• FIG. 3 is a block diagram showing computing components suitable for the network management system 104 of FIG. 1 in accordance with embodiments of the present technology. As shown in FIG. 3, the input component 132 may accept session attributes 150, e.g., from the server 102 (FIG. 1) and network information 151, e.g., from the network elements 113 (FIG. 1), and communicates the accepted information to other components for further processing. The database component 134 organizes records, including session records 142 and traffic records 144, and facilitates storing and retrieving of these records to and from the database 103. Any type of database organization may be utilized, including a flat file system, hierarchical database, relational database, or distributed database, such as provided by a database vendor such as the Microsoft Corporation, Redmond, Wash. The process component 136 analyzes the network information 151 based on the received session attributes 150, and the output component 138 generates output data 152 based on the analyzed network information 151. Embodiments of the process component 136 are described in more detail below with reference to FIG. 4.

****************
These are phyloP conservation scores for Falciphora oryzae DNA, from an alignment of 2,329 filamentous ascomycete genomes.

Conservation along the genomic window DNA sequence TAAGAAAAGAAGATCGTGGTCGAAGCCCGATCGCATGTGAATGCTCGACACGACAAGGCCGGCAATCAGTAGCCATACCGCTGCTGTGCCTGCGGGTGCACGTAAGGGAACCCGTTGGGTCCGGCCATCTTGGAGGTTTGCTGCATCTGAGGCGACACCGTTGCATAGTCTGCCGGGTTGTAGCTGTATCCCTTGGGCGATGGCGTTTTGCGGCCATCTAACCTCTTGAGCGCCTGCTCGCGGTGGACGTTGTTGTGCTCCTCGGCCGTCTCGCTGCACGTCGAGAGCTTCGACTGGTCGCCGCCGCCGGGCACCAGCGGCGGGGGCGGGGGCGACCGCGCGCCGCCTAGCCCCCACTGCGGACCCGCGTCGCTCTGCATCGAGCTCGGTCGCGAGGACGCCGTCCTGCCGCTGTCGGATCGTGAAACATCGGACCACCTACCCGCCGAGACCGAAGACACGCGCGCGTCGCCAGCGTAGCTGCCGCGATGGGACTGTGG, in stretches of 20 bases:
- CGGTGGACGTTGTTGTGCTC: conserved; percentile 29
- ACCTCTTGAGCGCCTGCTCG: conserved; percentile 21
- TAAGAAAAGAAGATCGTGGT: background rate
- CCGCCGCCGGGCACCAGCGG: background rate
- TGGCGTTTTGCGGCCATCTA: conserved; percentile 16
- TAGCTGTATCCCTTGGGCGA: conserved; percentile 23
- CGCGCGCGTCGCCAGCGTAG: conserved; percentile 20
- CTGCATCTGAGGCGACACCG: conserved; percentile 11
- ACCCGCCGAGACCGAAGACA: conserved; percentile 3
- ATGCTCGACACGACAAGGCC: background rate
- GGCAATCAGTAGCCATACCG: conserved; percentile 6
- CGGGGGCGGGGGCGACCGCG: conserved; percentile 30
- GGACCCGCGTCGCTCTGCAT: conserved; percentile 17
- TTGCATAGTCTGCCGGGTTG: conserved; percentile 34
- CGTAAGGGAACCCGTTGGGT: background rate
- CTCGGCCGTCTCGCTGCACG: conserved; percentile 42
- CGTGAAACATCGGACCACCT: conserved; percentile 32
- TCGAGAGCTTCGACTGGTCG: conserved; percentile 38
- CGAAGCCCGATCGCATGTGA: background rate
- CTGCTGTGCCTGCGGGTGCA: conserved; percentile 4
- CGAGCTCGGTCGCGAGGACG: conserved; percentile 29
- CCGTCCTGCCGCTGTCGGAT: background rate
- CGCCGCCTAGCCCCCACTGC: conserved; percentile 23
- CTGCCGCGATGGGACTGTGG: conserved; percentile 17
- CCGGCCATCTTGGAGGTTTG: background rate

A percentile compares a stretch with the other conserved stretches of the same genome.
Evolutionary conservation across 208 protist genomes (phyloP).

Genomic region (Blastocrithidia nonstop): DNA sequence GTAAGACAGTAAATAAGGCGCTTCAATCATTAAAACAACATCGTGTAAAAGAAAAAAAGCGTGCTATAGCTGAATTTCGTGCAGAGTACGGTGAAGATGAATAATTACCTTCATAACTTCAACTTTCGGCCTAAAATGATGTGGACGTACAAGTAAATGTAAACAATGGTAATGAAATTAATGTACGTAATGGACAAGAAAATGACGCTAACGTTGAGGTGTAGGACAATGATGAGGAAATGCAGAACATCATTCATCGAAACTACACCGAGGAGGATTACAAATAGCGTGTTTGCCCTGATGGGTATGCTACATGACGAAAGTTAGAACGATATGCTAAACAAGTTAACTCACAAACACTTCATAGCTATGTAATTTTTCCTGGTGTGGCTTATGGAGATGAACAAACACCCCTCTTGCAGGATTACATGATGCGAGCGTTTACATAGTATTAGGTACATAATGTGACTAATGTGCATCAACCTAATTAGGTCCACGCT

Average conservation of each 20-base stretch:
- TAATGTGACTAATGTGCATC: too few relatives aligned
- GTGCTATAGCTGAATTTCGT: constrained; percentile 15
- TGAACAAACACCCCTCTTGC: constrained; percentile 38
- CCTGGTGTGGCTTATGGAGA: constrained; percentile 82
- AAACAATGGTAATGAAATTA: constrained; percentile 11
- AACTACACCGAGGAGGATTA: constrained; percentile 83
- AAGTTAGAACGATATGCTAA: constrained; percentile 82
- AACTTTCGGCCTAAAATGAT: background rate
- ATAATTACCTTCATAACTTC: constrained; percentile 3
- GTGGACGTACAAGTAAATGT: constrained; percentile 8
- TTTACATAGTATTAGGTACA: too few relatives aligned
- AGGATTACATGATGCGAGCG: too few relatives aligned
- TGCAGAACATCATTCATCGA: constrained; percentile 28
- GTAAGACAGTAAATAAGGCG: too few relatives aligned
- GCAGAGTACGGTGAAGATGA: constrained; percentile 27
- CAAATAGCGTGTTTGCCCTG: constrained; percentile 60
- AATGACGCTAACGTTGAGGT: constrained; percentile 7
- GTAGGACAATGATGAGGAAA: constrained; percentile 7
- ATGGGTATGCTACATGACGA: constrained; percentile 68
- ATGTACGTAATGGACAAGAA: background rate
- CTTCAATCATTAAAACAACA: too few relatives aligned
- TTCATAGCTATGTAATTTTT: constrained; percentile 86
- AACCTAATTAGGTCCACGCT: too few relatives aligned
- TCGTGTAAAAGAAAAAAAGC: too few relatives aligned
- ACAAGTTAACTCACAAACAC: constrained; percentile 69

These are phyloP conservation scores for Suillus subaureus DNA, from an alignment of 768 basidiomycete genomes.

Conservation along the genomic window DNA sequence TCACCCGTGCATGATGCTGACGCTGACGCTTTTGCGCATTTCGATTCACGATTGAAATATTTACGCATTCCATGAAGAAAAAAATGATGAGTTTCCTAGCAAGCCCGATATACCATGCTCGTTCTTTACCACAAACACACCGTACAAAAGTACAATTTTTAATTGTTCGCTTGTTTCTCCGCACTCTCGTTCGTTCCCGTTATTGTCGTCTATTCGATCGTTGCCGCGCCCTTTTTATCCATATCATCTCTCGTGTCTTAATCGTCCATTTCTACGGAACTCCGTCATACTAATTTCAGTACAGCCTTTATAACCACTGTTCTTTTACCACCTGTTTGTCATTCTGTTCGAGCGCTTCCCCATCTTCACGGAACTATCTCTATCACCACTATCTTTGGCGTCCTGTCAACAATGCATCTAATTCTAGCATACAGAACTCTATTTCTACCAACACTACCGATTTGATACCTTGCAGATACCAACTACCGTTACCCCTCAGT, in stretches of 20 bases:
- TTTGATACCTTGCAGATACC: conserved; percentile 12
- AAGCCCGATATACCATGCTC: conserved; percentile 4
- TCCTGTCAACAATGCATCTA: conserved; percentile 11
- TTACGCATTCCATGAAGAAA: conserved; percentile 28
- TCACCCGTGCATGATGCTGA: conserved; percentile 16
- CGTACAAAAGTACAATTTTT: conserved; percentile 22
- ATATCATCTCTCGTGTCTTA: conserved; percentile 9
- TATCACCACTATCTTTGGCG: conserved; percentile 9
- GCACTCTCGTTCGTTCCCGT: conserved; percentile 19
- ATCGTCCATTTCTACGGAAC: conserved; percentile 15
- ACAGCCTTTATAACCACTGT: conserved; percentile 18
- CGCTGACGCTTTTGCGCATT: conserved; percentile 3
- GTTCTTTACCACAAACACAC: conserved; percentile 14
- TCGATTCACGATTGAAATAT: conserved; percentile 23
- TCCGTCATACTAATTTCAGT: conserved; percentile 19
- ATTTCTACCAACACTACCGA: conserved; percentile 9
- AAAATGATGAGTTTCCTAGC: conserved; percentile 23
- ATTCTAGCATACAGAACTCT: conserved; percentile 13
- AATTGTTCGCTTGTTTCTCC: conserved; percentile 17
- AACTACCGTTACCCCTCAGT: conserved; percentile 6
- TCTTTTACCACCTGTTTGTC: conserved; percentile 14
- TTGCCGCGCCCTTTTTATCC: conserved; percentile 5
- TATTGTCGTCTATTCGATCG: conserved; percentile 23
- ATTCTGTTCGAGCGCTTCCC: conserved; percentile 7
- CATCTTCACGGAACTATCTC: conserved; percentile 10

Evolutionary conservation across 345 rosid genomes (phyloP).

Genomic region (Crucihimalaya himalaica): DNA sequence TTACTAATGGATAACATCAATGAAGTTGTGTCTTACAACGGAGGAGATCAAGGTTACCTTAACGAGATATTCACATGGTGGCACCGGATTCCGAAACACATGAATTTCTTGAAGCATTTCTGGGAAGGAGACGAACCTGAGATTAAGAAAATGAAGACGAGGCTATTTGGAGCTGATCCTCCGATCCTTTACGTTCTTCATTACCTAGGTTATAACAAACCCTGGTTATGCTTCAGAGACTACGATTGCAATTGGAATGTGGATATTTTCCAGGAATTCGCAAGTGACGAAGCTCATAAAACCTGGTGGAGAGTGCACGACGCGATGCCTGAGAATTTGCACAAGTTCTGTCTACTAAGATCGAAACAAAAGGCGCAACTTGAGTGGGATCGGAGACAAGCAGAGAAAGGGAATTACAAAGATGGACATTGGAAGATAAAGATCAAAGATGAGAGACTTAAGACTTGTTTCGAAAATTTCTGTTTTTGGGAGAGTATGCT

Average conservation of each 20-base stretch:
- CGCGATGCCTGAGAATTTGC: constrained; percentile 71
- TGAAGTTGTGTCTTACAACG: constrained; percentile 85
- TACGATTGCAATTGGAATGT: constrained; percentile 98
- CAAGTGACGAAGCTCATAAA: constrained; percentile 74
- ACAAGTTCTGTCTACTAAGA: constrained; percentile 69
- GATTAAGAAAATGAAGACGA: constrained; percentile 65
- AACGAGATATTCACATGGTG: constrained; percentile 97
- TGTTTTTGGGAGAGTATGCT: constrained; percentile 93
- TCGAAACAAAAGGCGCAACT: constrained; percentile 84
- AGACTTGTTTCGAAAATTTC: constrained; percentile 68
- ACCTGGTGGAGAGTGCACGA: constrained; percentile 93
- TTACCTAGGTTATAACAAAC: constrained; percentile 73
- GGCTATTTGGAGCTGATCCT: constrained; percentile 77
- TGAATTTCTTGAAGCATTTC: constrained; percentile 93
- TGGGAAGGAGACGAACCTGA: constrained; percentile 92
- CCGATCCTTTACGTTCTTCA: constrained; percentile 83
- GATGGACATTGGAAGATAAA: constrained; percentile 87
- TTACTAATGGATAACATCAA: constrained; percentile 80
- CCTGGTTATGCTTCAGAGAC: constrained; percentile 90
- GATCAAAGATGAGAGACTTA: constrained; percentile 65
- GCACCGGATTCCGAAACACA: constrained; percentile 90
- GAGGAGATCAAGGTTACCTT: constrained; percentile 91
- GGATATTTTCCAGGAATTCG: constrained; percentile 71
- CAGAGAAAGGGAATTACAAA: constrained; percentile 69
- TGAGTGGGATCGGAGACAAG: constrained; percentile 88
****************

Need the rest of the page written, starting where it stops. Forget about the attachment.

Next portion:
• FIG. 4 is a block diagram showing software modules 130 suitable for the process component 136 in FIG. 3 in accordance with embodiments of the present technology. As shown in FIG. 4, the process component 136 can include a traffic module 160, an analysis module 162, a control module 164, and a calculation module 166 interconnected with one other. Each module may be a computer program, procedure, or routine written as source code in a conventional programming language, or one or more modules may be hardware modules.
  • The traffic module 160 is configured to collect and analyze communication traffic data 150. For example, the traffic module 160 may monitor communication traffic in SNMP or other suitable protocols and identify configuration and/or operation parameters for each of the network elements 113 (FIG. 1). The identified parameters may then be converted into traffic records 144 and/or other suitable data stored in the database 103. The traffic module 160 may have comparison, character parsing, or other suitable routines.